Selections of paintings 1992-2009
All the paintings reproduced in this section were executed using a technique known as “decalcomania,” invented and so named by the great painter, Oscar Domínguez (1906-1957), from the Canary Islands. Throughout the years, I have adapted my own needs to this technique, which employs both accident and chance as a point of departure in the creation of a work of art. When I paint I don’t use sketches or drawings before or during the process. In other words, all these works began from a stain or abstract texture created by pure chance as I stamped a cotton cloth on a canvas covered by wet paint.
I try to keep my mind a blank when I am about to begin to paint. The ambiguous forms within the “stain” suggest the characters and places which inhabit my paintings. Once I decide which of the characters found within the “stain” I intend to develop, I begin to draw directly onto the canvas using a paintbrush. The process is very similar to that of children when they play at finding whimsical shapes among the clouds.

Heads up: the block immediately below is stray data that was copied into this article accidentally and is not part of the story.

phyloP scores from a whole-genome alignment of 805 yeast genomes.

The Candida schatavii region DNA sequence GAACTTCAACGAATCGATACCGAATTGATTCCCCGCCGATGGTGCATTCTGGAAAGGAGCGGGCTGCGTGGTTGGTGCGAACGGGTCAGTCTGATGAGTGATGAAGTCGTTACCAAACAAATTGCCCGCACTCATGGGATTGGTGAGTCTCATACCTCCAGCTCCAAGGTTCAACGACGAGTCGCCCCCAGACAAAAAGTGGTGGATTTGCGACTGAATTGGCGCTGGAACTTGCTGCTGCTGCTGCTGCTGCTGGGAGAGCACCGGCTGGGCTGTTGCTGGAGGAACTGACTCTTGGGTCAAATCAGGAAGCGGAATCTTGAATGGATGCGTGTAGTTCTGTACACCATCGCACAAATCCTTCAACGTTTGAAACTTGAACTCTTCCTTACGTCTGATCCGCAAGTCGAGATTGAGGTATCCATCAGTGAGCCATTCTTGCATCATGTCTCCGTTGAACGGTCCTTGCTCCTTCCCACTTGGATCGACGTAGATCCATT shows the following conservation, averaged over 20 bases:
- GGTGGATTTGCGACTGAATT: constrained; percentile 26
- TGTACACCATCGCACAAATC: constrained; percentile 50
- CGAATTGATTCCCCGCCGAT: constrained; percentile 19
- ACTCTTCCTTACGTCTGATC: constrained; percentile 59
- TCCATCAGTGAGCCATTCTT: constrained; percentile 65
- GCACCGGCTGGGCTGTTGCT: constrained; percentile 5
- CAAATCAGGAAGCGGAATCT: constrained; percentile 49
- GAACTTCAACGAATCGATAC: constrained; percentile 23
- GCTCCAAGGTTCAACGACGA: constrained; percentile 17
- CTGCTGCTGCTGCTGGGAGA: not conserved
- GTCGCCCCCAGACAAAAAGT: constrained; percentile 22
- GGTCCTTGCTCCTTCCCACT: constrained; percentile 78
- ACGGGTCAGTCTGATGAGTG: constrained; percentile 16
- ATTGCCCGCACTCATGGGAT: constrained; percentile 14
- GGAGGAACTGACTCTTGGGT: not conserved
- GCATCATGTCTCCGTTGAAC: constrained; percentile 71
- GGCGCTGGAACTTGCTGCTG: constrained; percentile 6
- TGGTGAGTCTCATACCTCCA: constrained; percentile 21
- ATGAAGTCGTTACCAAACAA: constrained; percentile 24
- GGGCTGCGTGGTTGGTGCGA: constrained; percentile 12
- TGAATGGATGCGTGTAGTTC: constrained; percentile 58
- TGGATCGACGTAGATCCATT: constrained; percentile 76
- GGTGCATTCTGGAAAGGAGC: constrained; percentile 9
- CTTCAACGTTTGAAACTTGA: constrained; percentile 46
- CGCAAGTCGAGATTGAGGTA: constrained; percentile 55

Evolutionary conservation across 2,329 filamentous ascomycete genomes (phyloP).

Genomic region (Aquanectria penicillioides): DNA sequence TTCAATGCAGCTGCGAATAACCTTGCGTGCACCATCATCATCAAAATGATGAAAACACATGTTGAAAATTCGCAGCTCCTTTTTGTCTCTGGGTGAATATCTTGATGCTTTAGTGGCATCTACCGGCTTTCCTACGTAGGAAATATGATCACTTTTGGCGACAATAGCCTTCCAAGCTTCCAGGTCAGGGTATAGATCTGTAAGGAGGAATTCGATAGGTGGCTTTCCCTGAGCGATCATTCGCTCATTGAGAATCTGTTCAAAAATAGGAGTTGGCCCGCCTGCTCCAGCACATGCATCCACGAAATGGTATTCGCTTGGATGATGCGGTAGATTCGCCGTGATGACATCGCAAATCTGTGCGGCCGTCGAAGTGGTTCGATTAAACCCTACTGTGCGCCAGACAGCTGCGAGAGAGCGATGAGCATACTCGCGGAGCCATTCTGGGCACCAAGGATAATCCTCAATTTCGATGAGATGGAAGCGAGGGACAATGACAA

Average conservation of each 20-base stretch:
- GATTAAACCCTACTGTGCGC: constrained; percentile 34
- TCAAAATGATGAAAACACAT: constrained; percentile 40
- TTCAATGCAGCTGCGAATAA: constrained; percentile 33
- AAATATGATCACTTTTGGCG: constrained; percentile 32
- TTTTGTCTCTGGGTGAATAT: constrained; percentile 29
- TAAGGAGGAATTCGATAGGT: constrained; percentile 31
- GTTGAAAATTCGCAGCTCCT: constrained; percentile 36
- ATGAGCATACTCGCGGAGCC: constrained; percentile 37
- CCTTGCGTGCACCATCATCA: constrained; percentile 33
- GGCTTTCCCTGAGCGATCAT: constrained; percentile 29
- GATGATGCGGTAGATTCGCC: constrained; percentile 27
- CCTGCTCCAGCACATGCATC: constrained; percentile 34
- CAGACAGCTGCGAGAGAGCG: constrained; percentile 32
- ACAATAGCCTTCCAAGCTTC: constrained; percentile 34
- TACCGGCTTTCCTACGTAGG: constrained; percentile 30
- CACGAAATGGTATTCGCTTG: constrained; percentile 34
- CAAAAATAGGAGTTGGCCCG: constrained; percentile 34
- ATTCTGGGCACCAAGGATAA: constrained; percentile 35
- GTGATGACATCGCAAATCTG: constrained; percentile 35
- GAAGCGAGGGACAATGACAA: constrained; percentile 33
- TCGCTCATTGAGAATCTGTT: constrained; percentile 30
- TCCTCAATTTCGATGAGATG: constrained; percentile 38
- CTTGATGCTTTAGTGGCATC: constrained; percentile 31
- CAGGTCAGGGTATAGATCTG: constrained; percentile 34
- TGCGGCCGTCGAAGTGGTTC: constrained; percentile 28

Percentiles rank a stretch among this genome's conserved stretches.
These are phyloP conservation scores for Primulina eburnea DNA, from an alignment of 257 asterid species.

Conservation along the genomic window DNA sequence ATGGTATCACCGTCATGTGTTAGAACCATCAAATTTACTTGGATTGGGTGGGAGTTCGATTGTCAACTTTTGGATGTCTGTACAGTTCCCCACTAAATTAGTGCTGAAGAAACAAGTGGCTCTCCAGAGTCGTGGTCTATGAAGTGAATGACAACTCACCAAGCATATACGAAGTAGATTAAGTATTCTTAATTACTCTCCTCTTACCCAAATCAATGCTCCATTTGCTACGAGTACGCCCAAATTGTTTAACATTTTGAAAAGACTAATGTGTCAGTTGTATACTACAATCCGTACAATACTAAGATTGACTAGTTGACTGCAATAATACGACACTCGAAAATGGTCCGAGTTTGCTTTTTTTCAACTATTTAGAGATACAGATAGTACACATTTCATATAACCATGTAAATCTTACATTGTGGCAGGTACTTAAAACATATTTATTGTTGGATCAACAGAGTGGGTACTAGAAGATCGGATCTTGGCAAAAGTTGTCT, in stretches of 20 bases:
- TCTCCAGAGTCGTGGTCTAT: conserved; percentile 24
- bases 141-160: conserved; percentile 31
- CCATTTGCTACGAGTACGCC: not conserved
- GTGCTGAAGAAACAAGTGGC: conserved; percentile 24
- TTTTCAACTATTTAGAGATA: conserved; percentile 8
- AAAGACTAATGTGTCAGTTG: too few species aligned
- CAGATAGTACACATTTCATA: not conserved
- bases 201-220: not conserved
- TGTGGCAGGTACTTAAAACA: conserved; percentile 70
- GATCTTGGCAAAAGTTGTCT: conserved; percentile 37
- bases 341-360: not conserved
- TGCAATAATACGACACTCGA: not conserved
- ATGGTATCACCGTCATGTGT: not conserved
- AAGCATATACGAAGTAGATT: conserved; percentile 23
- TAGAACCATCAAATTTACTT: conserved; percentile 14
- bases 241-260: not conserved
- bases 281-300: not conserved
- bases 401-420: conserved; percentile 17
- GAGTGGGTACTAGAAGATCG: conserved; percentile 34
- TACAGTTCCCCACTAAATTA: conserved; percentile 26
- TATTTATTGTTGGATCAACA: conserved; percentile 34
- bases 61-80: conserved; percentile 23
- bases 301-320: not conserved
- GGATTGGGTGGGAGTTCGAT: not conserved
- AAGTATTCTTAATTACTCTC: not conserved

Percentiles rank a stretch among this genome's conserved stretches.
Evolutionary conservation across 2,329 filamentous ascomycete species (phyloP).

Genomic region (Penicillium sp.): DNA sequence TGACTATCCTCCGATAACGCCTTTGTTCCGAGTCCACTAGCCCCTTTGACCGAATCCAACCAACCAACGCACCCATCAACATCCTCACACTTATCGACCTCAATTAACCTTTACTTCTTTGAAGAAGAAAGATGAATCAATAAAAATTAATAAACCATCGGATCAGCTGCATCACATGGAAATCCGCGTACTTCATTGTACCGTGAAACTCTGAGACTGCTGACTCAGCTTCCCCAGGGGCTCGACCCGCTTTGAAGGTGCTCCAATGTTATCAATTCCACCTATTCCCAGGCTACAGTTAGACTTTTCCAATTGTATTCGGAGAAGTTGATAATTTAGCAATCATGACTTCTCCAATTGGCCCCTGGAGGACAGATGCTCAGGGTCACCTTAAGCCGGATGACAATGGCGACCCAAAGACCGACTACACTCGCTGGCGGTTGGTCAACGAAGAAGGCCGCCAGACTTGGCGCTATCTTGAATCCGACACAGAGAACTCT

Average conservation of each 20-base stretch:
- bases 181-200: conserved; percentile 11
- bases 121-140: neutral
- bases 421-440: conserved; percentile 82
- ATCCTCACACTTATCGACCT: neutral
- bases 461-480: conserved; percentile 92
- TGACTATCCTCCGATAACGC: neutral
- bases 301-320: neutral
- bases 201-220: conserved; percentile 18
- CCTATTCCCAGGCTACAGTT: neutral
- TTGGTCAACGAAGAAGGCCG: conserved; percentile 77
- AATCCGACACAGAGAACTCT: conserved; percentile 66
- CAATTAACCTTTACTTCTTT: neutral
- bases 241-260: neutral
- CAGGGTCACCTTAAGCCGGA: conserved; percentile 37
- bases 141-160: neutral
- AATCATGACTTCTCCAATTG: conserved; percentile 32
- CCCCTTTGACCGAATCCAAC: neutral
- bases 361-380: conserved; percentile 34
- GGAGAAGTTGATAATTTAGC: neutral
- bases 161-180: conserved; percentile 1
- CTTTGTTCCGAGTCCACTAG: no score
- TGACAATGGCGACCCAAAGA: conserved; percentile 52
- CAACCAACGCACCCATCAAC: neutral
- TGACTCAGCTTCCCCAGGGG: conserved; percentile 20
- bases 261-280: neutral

During the process of creative visualization I remain conscious of the formal fundamentals of the art of painting. In that way, the final result will be a well-composed work at all levels. As I paint, I incorporate the memories that come to mind of the images I visualize; memories about lectures on mythology, literature in general, the world of dreams, and everyday happenings that enrich the myths and the iconography of my work.